Rimini Street (RMNI/RMNIW) – I continue to think that this is a high quality business being masked by a complicated capital structure, legal issues (that seem to be working themselves out) and a low float with huge insider and private equity ownership. The operational and balance sheet progress that has been made in the past year sets the business up to have a monster 2019, and I can see the company generating somewhere in the neighborhood of $80-100mm in EBIT within the next few years. Right now, RMNI is being offered at less than 1.5x revenues, and around 11x pre-legal cost EBIT despite high teens revenue/customer growth and improved margins. Warrants offer additional upside.
Ecology and Environment (EEI) – I recently bought more following a mystery 9% drop in the share price Thursday, and am excited about 2019, where the company will finally file their long overdue 2018 10k (where I believe a larger cash balance will be disclosed as well as solid FCF generation), and has most likely put themselves in position to be acquired by a strategic competitor or private equity group. Other developments include the firing of the CEO, and a large workforce reduction that will result in significant cost savings. EEI is now a $45mm mkt cap company with $18-20mm cash, generating $5-6mm in FCF (before expected cost savings). I’m comfortable holding for awhile given the balance sheet, board, and 4% yield.
Valeura Energy (PNWRF) – I own a small position in this Turkish E&P company that is sitting on valuable oil and gas real estate, and focused on extracting natural gas in the Thrace Basin in Turkey. Valeura is currently profitable, has no debt, and funds itself thru operational cash flow. What makes the story even more intriguing, is that the company is in good financial shape, despite natural gas prices near decade lows in North America. The management team has spent the past few years attempting to prove that they can achieve commercial flow from the land on which they sit, and the next few months/year will be spent furthering these efforts. Downside risk is probably in excess of 50%, hence the small position size.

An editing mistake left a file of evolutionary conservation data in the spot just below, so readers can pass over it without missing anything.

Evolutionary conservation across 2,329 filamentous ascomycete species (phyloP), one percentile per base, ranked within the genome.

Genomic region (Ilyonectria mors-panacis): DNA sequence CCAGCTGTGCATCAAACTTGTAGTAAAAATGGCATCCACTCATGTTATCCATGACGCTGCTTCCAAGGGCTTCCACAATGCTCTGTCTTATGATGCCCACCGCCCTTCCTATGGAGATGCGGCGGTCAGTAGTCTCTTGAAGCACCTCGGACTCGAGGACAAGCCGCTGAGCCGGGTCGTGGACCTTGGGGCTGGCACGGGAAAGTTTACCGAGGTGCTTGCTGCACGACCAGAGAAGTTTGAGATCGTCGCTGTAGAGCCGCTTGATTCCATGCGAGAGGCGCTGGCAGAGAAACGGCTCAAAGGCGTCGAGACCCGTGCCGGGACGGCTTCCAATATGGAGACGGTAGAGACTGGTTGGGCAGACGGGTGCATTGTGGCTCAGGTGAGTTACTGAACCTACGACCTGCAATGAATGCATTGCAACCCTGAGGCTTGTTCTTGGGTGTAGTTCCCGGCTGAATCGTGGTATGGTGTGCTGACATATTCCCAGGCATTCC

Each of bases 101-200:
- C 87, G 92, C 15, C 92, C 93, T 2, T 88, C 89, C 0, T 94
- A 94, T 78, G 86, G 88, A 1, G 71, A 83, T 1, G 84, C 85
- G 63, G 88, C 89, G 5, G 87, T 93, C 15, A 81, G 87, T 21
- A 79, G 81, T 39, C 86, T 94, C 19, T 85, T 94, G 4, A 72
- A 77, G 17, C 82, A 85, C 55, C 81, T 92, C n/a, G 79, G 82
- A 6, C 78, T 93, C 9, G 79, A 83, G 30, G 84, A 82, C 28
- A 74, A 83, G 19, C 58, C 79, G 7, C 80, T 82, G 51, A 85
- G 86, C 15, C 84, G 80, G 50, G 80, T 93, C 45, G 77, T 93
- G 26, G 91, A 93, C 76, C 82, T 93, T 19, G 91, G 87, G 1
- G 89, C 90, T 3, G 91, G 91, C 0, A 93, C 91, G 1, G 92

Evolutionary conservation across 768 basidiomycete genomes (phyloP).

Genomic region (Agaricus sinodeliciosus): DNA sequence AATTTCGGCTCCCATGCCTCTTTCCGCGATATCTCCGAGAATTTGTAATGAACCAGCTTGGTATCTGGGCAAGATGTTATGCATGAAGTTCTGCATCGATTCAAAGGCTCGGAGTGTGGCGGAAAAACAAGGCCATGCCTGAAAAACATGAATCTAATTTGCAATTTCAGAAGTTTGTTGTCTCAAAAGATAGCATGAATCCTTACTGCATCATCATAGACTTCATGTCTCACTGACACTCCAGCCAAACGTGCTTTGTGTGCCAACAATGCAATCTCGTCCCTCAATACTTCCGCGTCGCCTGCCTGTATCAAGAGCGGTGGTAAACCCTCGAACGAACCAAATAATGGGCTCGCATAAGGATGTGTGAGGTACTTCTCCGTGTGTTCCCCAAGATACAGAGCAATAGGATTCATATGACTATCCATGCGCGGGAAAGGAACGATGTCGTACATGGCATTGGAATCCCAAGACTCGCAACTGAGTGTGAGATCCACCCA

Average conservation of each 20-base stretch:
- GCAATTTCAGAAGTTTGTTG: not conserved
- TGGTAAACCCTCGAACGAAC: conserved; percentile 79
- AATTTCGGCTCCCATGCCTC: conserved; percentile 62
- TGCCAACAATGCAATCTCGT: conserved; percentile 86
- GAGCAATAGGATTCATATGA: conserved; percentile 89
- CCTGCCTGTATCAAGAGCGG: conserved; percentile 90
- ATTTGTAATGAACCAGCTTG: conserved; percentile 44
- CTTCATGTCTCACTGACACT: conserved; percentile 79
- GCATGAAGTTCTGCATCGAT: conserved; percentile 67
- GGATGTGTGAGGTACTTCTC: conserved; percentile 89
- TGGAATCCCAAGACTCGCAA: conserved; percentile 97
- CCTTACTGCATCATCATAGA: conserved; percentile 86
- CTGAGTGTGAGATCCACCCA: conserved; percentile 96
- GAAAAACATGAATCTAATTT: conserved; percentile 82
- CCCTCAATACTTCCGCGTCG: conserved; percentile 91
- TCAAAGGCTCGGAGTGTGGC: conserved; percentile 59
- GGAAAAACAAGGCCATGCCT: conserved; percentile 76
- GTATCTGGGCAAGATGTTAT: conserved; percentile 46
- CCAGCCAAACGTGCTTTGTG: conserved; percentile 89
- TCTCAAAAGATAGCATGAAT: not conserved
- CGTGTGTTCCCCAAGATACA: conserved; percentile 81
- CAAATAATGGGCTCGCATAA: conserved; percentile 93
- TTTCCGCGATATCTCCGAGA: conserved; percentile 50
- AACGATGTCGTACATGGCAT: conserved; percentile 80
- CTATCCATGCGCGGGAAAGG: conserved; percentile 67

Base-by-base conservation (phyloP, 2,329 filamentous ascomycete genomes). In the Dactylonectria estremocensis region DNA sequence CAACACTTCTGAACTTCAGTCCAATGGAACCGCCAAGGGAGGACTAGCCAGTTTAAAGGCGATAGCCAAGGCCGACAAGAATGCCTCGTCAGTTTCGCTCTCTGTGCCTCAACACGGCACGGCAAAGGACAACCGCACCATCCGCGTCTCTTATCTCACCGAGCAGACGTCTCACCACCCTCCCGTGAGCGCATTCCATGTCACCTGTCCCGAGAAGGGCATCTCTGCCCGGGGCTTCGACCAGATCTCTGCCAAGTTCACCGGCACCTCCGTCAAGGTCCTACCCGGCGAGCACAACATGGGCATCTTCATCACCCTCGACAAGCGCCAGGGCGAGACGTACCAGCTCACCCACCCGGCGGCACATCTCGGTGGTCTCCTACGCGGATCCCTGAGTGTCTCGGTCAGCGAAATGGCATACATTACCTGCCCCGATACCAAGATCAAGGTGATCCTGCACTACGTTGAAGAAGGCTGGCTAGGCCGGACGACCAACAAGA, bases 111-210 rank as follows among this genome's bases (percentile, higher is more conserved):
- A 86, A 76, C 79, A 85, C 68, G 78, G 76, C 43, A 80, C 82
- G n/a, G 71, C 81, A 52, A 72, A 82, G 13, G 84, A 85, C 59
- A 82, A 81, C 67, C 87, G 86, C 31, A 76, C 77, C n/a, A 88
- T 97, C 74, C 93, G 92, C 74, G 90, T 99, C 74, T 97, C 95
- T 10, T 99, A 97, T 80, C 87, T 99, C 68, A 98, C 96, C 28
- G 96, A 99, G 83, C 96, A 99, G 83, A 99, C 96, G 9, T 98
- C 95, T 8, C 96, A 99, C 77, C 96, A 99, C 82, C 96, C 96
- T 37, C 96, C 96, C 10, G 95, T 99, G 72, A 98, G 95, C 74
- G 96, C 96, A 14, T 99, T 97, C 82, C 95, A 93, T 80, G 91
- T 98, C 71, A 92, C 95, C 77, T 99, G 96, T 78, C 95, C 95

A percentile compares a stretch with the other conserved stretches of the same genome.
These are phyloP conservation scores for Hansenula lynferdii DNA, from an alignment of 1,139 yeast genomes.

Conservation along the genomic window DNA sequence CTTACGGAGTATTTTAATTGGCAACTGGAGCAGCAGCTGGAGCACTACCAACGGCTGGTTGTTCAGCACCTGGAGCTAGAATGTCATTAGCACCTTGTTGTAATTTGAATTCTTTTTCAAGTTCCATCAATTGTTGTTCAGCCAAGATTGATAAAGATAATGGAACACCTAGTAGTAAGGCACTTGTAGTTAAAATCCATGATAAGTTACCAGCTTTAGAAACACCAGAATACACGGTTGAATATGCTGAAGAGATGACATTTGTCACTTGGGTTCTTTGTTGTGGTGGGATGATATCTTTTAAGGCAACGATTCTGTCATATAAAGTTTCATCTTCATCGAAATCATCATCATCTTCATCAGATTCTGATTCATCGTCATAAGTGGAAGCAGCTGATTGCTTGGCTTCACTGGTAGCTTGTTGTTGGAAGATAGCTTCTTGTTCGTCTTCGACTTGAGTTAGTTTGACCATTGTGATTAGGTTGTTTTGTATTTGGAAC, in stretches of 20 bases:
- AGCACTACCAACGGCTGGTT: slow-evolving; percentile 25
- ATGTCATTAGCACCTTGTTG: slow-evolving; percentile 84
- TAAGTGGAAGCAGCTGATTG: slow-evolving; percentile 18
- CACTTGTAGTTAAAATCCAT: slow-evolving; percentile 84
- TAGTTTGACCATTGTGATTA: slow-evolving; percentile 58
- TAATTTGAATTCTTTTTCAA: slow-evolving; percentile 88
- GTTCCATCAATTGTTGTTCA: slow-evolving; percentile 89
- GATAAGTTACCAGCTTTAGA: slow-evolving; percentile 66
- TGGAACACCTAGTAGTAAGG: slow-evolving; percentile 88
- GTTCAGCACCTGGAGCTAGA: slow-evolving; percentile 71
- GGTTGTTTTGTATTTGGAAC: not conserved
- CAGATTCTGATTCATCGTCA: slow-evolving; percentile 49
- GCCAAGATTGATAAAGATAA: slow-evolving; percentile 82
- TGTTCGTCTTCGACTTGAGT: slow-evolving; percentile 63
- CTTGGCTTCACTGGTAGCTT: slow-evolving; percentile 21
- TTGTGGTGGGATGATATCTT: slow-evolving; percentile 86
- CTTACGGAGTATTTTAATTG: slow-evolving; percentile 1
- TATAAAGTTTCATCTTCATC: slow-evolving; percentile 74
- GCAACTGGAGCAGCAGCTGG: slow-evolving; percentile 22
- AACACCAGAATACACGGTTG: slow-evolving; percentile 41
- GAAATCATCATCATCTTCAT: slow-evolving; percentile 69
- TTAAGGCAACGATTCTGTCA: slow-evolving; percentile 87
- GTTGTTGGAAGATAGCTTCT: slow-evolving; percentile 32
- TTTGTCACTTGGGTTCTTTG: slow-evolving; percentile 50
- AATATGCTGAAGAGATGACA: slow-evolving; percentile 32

By the way, similar to Buffett with airlines, I need a helpline when I’m presented with cheap, compelling oil and gas names.
Select Sands (SLSDF) – I still own a chunk of shares. I’m not totally optimistic about a turnaround, and don’t know what the business is ultimately worth, but I’m confident that number is above $6mm USD. My research and conversations with industry people point to an improvement in economics within the industry – and a possible return to Northern White by many E&Ps – but again, I’m not optimistic. To management’s credit – they’ve done a decent job navigating this mess by preserving cash and halting expansion plans, but I still can’t give too much credit for missing the quick deterioration of industry economics six months ago.
SharpSpring Technologies (SHSP) – it pained me to sell this high quality business that still has a very long runway for growth. This was one of my largest positions, and has been a fun ride over the past year+. The recent additional 35% run forced me to reconsider the valuation, which is now approaching 10x revenues. While the multiple is probably warranted,and nowhere near some of the egregious SaaS multiples we are seeing out there, the shares reached my target price (ahead of time) and seem to be priced for perfection. Unless I get another chance to dive back in, I will probably regret this one.
VieMed Healthcare (VIEMF) – I didn’t end up owning this for very long and sold at a small profit. I didn’t make it a full size position, and ultimately through further research could not get comfortable with the actual benefits of the respiratory therapy (is it necessary?) as well as the regulatory risk. The market has no problem punishing the shares on the slightest whiff of rate cuts. If we see another large drop, I may revisit, but I’m out for now. Of note, I am a huge fan of the business, management team, and think the runway for growth is long, with minimal capital needed to generate
Nobility Homes (NOBH) and Skyline Champion (SKY) – I made the decision to sell out of both manufactured home businesses I owned. Neither became a large position for me (SKY was getting to mid-size), and ultimately the choice came down to a new opportunity that came up and not having a good handle on the state of the manufactured housing industry. The thesis comes down to increases in MH shipments, which I don’t think I’m able to forecast. I still like SKY, and maybe with another secondary/large holder sale I will be able to pick it back up below $15.00 again.